Reduce the speed before getting to such a spot.
Turn, brake, accelerate and change gears as smoothly as possible.
Keep an eye on the sides of the road as much as possible.
Avoid shifting lanes on the freeway/open road.
Ignoring the oncoming traffic ahead.
Look as far ahead on the road as you can see.
The headlights must be used in the period from a ½ hour prior to sunset until a ½ hour before sunrise.
Whenever the visibility is poor and conditions affecting it make it necessary to do so.
Keep them on at all times, even in daylight.
If it starts to rain.
By studying from a riding manual for motorcyclists.
By enrolling for a motorcycle riding and safety course authorized by the Ministry.
By learning from a friend who knows how to.
None of the above
A case of repair tools for any problems with the motorcycle.
Safety bars that the pillion rider can grip.
A spare helmet for the pillion rider.
A proper helmet, appropriate protective clothing and a thorough check of the motorcycle.
The motorcycle should be angled opposite to the intended direction.
Angle the motorcycle to face the way you want to go.
The motorcycle should be positioned across the roadway so that the motorcyclist has a clear view of all sides.
None of these positions are correct.
These vehicles end up blocking significant portions of slush and snow from the motorcyclist.
After the brakes are applied and the large vehicle has stopped, it might continue to roll forward for a bit.
Large vehicles make wide turns.
Large vehicles possess minute blind spots.
It helps the motorcyclist to rest one’s feet.
It strengthens one’s ability to maintain balance and thus keep control over the vehicle at all times.
It enhances one’s ability to reach the foot controls better.
It is a more comfortable position to be driving in on the whole.
Using the brakes as hard as possible.
Not using the brakes. Instead one should slowly close the throttle and allow the motorcycle to slow down.
Use both the front and the rear brakes.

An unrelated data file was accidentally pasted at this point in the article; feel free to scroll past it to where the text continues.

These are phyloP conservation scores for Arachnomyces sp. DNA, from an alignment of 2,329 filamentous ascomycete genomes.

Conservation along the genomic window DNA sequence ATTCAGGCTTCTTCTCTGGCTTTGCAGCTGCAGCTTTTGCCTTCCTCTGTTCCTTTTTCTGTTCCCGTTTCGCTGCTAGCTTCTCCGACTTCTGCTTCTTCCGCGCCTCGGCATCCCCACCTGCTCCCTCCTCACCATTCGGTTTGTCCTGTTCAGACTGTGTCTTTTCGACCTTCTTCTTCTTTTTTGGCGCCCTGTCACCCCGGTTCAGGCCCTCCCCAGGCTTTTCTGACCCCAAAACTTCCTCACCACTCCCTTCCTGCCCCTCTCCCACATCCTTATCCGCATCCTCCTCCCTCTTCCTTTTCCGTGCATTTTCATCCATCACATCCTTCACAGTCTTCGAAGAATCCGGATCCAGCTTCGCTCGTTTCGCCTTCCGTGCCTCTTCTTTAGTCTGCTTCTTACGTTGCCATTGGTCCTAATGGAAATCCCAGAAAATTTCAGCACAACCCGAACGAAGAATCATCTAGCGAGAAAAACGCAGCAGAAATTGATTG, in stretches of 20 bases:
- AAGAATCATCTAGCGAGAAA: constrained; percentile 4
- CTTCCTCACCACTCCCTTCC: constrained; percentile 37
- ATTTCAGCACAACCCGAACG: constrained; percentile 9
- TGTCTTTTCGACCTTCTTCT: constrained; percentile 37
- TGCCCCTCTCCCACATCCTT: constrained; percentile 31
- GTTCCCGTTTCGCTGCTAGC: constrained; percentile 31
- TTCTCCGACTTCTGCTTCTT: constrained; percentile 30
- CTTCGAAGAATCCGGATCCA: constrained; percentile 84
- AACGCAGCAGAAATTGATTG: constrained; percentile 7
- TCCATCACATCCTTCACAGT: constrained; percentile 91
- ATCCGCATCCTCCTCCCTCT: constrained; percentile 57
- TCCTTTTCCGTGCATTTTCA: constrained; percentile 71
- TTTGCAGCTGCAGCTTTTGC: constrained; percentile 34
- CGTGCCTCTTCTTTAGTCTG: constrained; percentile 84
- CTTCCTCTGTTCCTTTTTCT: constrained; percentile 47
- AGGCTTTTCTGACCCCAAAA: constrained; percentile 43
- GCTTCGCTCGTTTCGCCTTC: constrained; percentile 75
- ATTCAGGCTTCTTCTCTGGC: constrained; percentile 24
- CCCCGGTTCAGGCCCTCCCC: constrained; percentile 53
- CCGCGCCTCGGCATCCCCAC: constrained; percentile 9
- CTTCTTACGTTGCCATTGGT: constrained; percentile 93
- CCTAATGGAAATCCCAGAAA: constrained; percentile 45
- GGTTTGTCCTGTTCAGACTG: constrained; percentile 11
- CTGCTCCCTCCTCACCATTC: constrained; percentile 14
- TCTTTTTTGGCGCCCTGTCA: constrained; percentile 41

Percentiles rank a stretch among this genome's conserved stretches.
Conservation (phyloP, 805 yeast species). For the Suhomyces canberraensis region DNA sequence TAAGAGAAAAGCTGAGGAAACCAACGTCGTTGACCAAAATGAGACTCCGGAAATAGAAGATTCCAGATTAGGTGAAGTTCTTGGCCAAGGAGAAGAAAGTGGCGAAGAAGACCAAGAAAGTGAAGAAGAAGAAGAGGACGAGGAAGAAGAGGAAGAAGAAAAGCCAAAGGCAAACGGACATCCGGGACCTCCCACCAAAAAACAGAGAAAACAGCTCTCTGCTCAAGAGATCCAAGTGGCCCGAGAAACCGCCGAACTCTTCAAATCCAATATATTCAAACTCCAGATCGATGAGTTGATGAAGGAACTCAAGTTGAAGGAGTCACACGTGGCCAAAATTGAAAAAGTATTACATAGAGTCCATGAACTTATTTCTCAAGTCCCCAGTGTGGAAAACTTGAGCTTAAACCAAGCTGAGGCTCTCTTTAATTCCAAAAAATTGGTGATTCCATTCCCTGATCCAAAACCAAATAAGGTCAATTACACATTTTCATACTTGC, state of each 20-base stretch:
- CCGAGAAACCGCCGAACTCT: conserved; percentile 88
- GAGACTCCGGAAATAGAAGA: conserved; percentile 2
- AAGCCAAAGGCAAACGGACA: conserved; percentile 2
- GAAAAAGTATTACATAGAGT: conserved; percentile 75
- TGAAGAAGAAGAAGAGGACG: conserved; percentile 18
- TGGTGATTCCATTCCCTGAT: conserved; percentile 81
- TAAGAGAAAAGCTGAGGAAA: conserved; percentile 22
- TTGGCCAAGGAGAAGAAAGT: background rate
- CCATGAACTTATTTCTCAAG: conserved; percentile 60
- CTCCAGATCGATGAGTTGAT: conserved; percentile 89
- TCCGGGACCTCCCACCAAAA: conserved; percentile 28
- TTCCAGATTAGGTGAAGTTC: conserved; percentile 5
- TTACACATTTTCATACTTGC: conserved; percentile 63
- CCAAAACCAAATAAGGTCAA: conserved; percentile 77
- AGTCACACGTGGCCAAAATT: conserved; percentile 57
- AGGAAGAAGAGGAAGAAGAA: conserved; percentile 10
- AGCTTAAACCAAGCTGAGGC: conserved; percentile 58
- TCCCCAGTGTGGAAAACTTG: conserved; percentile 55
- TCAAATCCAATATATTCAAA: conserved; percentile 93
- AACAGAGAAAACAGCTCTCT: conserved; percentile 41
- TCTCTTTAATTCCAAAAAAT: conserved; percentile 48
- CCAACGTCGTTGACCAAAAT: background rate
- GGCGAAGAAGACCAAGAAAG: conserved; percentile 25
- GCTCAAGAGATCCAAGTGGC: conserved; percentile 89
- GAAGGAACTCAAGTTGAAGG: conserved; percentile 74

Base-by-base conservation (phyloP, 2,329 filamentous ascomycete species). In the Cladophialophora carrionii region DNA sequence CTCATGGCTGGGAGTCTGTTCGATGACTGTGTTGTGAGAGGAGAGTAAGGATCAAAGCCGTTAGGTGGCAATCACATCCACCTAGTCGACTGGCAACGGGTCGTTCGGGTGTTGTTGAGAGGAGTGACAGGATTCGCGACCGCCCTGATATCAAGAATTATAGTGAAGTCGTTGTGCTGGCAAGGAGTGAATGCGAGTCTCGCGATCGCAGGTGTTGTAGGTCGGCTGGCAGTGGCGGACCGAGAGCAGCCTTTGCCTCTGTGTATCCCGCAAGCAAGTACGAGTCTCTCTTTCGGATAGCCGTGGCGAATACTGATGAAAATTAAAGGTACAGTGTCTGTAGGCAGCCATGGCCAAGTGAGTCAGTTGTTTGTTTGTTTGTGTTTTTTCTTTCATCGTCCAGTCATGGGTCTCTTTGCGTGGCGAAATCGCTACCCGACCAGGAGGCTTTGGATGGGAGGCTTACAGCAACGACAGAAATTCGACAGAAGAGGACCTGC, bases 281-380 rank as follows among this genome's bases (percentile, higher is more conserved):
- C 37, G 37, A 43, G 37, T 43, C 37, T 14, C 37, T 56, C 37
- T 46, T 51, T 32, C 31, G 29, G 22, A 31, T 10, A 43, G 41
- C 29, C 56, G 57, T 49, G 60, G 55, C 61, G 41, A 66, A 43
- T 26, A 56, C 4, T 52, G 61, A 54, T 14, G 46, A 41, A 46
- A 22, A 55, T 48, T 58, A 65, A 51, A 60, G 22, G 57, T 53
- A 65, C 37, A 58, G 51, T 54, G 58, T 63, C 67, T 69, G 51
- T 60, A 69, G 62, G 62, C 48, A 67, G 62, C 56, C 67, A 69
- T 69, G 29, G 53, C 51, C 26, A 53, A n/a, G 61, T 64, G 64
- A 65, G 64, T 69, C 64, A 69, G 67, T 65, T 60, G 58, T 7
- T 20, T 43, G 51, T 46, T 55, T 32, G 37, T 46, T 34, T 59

Accelerate and resist the wobble.
It helps maintain an equal distance with the vehicle moving ahead you.
None of them.
It helps to increase the distance with the other vehicles and the other drives can see you clearly.
It helps to decrease the distance with other vehicles so the other drivers can see you.
They hamper the skill and ability to drive the motorcycle properly and safely.
They affect the ability to drive during rain showers.
They affect the ability to drive at night.
They reduce one’s ability to drive fast.
Preparing for Written Motorcycle M1 Driving Test in Ontario
All aspiring Canadian motorists require a learner’s license to start working on obtaining a full motorcycle license. A learner’s license also called the M Class license, is obtained by sitting for a motorcycle knowledge exam called the M1 Driving Test.
Here we, take a detailed look at the test, what it involves, how to study for it to get your learner’s license.
What is a Driving Test?
Every person wishing to operate a motor vehicle of any kind must pass a driving test. It’s a test used to evaluate one’s ability to operate a motor vehicle. The driving test is usually in two parts, with the first part being a written knowledge test and the second being a practical behind-the-wheel test.
For aspiring Ontario Motorists, the written knowledge exam is called the M1 driving test. It is a multiple-choice question meant to evaluate your ability to operate a motorcycle.
Once you pass the M1 Driving Test, you can proceed to obtain a full motorcycle license so you can zoom the streets at desirable speeds, carry passengers, drive at night (though not a wise idea), and much more. A learner’s license gives you the permission to start practice-riding your way towards a full motorcycle license.
M1 Driving Test Exam Structure
The M1 Driving test consists of 40 questions which you can take in English, Arabic, Farsi, French, Spanish, Croatian, Cantonese. Punjabi, Mandarin, and Vietnamese. Cantonese and Mandarin are traditional Chinese writing styles.
You will be asked to answer questions on Ontario:
1. Traffic rules